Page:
Review: Beauty and the Beast at Manchester’s Palace Theater – Dianne Bourne

As silence falls over Manchester’s Palace Theater, Angela Lansbury’s warm and familiar tones introduce audiences to the story of Beauty and the Beast. Fans of the 1991 hit animated film will instantly recognize her voice as the original Mrs Potts and she will envelop those of us who grew up with the film in a blanket of sweet nostalgia.

The “tale as old as time” is here in Manchester for an epic 10 week run, and from the amount of little children dressed in Belle’s famous yellow dress whizzing through the hallways of the theater, it’s clearly a film that keeps on going. enchant. The story is that of the book-loving young Belle who dreams of “more than this provincial life”, before her world changes forever with the fateful discovery that her father Maurice has been trapped by a “Beast” inside. of a magical abode.

He does not know that the whole house is under a spell, cast by the landlord’s youthful arrogance towards an old beggar. Unaware of his magical powers, she transformed him into the Beast until he truly learns to see the beauty within himself.

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While this new production is a faithful and magical retelling of that memorable Disney movie, it also boasts important modern notes for the classic fairy tale. For one thing, our heroine Belle here is even more exuberant than the original, brilliantly brought to life on stage by Courtney Stapleton who exudes star quality and grabs attention with every word and perfect vocal note.

Tom Senior as Gaston, who fails to impress Belle, played by Courtney Stapleton

He cheerfully rejects the advances of the local god of love Gaston, played with muscle effect by Tom Senior – who immediately wins the hearts of the audience thanks to his jaw-dropping bicep flexing input. His hilarious ode to himself, Gaston, is among the music’s highlights, demonstrating the skills of the entire ensemble.

Belle is obviously more than a match for the Beast when she accepts the fateful trade to save her father’s life. Nobly agreeing to remain in the abode of the Beast “forever”.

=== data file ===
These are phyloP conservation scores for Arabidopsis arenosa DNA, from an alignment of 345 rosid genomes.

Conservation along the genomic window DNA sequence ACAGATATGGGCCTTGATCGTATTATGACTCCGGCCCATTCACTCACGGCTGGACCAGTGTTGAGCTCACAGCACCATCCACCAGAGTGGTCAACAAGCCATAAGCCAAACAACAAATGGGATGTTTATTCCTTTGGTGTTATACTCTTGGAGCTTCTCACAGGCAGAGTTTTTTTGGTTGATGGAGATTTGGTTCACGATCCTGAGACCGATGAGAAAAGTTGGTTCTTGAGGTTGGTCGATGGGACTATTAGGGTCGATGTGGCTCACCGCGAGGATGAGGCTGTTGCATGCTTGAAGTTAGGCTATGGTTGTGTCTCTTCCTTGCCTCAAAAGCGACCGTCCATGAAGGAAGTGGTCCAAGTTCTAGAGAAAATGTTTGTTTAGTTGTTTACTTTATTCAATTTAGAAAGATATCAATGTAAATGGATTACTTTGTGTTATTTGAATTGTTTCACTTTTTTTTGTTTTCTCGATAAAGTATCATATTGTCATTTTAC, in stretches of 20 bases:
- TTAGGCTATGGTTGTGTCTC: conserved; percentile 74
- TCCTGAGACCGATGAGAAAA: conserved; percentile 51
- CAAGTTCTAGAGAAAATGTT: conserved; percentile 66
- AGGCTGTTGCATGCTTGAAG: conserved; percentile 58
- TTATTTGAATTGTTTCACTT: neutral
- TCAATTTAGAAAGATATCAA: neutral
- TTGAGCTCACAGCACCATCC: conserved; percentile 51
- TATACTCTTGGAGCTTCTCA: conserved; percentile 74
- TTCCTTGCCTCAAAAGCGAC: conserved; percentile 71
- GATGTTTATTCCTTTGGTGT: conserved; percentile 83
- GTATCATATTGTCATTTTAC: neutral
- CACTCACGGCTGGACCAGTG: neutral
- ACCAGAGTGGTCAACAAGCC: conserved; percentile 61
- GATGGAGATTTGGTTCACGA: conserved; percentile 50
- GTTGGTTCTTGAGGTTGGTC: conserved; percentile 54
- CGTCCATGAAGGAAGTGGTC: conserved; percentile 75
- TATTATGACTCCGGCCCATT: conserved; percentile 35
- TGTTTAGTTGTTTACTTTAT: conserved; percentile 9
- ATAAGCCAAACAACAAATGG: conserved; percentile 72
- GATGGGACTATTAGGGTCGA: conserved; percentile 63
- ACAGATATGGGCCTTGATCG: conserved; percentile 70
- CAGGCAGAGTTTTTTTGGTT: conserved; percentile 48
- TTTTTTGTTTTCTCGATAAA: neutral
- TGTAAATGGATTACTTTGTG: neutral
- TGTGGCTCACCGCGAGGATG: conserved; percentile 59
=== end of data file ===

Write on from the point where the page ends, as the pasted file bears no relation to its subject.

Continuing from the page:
The Beast receives a powerful life on stage from Shaq Taylor, who follows his scenes like a caged animal, before a truly mesmerizing and spectacular reveal in the show’s finale. Her moving voice of hers impresses in her solo performance of If I Can’t Love Her, along with film favorites such as duet with Belle in Something There.

While the protagonists are the real stars of this musical, its success is in the sheer brilliance of the entire ensemble. X Factor winner Sam Bailey is a fabulous Mrs. Potts in a magical teapot costume, surpassed only by the incredible scenography that brings to life her gorgeous baby Chip, played by Rojae Simpson who almost steals the show as the little teacup.

Sam Bailey as Mrs. Potts (center) with Nigel Richards as Cogsworth and Gavin Lee as Lumiere

Bailey sings one of the highlights of the show – the title track of Beauty and the Beast – as Belle takes the stage in the now iconic yellow dress to greet Beast, dressed up, for their most romantic dance. It’s one of many truly unforgettable moments in this triumph of a musical and showcases Ann Hould-Ward’s breathtaking costume.

But the masterpiece for me comes to the finale of Act One, when the castle comes to life for Be Our Guest, led by the sheer power of Gavin Lee as Lumiere. In this role she works with her small candlestick arms and legs, and her dazzling tap-star spinning through the big show tune brings back the golden days of Hollywood in simply sensational style.

As if those dancing skills weren’t talented enough, she has a brilliant double comedy act underway with Nigel Richards as Cogsworth, who manages to embody the physicality of a carriage clock with deft aplomb.

Disney Theatrical Productions took the opportunity to show its commitment to diversity in casting this musical, and it’s all the richer for it. In fact, it’s hard to imagine a more perfect marriage of famous artists, talented musicians, brilliant set design and stunning design in one performance – they’re the easiest five stars I’ve ever given.

As a family show, the producers claim Beauty and the Beast is suitable for all children aged 6 and up. Although, being a mom myself, I’d give a little warning that young people who get scared easily might find some woodland scenes with wolves a little scary.

If you love your musical theater then this is a must see. I enjoyed it so much I’m already booking to go back.

Beauty and the Beast is at the Manchester Palace Theater until June 4th.

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